11. Organising Issues: Be sure to plan ahead by purchasing additional materials for each subject. School booklists and stationary lists are your first port of call here.
  12. If possible, show them a few little skills around note-taking. Most of their subject teachers may not get the opportunity to work on this vital skill due to the focus mainly being on content.
  13. Talk about and help clarify the Locker process. Many kids get bogged down with this.
  14. Advise them to use their mentor or buddy, and class tutor as best they can.
  15. Getting clever at knowing what equipment is required for each class is important: i.e. protractors, setsquares, colours, stencil sets, rulers, pens, calculators etc. A good tip is to remind them to write down each teachers’ instructions during week one about what is required in each subject. There is no need to carry all of their books all of the time. Put their Class Timetable and School Calendar on the fridge at home as a reminder to all.
  16. Encourage them to sign up to a few clubs and society’s on ‘club’s day’ in September.
  17. Re-enforce the key habit of recording Information, especially in relation to homework. Check their Journal weekly to ensure homework is being recorded and completed properly.
  18. Get the 3-way communication lines going i.e. Teachers-Parent-Student. In primary school, it was more about the Teacher-Parent link. Start including your child in more appropriate conversations from now on. This allows them to feel more important and take more ownership of their school day, and ultimately their learning.
  19. Do as much preparation for each school day the night before as you can. Get your child into the habit of having the uniform out, bag correctly packed by the door, lunch ready etc. This again will reduce stress levels for all involved in the morning madness. Again, consider using a checklist with your child if they struggle to organise themselves in the mornings.
  20. At secondary school, the days tend to be longer. Encourage them to start their day with nutritious food. They should grab something and eat it in the car on hectic mornings. Of course, this isn’t ideal but is certainly better than going without as another busy day starts for them.

To view last week’s feature article on ‘Anticipating Better Revision for 2022/23’, click here.

Part 2 of transitioning Insights into First Year will be published online in two weeks’ time. Don’t miss it. Do contact me if I can advise you in any way. Joe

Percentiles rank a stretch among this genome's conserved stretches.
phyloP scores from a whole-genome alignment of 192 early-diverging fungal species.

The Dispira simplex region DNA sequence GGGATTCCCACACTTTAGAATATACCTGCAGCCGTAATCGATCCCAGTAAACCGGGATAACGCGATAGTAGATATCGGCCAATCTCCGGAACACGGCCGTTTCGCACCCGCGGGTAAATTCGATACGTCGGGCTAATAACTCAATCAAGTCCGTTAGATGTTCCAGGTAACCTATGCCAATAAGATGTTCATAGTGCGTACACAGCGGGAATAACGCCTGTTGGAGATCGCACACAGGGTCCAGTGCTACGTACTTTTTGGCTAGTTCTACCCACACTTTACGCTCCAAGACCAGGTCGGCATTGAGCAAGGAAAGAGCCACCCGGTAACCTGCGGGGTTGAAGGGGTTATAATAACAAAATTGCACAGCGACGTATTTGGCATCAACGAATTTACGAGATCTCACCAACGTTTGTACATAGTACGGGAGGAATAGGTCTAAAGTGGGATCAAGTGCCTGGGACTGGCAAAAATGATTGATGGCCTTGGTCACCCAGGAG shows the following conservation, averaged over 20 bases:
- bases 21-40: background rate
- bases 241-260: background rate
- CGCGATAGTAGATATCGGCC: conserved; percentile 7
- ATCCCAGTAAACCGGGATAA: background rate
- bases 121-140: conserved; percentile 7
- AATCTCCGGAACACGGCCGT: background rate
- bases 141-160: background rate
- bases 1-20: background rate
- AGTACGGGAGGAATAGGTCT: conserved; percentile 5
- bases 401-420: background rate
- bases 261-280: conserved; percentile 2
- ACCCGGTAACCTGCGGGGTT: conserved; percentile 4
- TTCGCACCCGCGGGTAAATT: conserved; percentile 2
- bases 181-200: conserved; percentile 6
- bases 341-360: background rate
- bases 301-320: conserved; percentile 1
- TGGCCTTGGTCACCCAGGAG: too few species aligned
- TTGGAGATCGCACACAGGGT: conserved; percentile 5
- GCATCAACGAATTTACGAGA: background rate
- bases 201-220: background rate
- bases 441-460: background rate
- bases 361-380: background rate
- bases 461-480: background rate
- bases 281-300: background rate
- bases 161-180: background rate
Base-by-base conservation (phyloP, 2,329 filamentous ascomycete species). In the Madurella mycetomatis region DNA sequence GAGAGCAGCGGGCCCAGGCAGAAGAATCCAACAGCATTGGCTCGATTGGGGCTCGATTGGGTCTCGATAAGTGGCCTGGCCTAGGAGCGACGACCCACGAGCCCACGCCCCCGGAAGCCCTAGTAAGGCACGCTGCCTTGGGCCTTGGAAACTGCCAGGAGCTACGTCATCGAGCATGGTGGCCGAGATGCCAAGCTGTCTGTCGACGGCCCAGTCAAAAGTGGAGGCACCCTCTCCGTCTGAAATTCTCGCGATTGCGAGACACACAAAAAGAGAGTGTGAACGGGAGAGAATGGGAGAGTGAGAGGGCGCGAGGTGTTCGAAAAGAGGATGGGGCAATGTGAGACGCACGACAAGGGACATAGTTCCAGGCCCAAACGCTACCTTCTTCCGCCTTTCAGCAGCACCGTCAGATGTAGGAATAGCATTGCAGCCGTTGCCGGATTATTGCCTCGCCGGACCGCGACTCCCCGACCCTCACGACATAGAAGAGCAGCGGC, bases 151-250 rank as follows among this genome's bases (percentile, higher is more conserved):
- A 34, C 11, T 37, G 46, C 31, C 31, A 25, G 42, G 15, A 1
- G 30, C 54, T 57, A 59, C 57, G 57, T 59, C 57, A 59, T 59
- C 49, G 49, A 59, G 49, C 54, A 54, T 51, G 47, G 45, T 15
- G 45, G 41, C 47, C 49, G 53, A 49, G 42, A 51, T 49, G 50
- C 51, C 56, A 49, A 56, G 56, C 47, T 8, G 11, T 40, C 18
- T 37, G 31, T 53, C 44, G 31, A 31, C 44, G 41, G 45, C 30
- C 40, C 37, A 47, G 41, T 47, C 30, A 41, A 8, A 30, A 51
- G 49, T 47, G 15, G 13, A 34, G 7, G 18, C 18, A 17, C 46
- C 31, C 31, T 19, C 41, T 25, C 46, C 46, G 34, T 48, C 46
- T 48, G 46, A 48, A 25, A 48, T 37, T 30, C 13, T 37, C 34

**Leaders are made. Heroes earn their status**

More details about Joe’s Maths Tuition Classes for Junior Cycle and Leaving Certificate (2023) and his Award Winning ACE Maths Solution Books can be found via the links below.

ACE Maths Tuition Classes: acesolutionbooks.com/ace-maths-tuition

ACE Maths Solution Books: acesolutionbooks.com/buy-my-books

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Joe’s Jotter: Anticipating Better Revision Methods in 2022/23

 

The key to doing well in exams is continually trying to improve the quality of your preparation. An hour of good quality revision is equivalent to three hours wastefulness. Was your revision productive and fruitful in the school year just gone? Here are some reflections to help you assess this and also to contemplate what changes you can make to be more effective in the upcoming academic year:

  1. Assess your study area: The ideal study space is somewhere where external distractions are kept to a minimum and has an organisation about it. It should be a quiet area where you can concentrate, allow yourself to think and effectively listen to those notes on the page.
  2. Sort out a study routine: You should plan revision for the same time each day, especially during the school week. On these days, I would recommend that you commence study thirty minutes after completing your homework. This will eventually become routine as your mind and body adjusts. Our bodies like routine, as they learn to anticipate events better and become more familiar with them.
  3. Organise your materials/notes: Have all the materials you need to hand for revision. Having to search for materials will lead to frustration. Develop a system that works for you. There is no excuse for not having your notes organised and close at hand. A suggested system is to have a large ring binder for each subject. In each binder, divide off each topic for the subject using card dividers. Subsequently, put the content for each sub-topic into plastic poly pockets between these card dividers. This is just one suggested method. It is never too late to get yourself organised. It is never too late to start studying.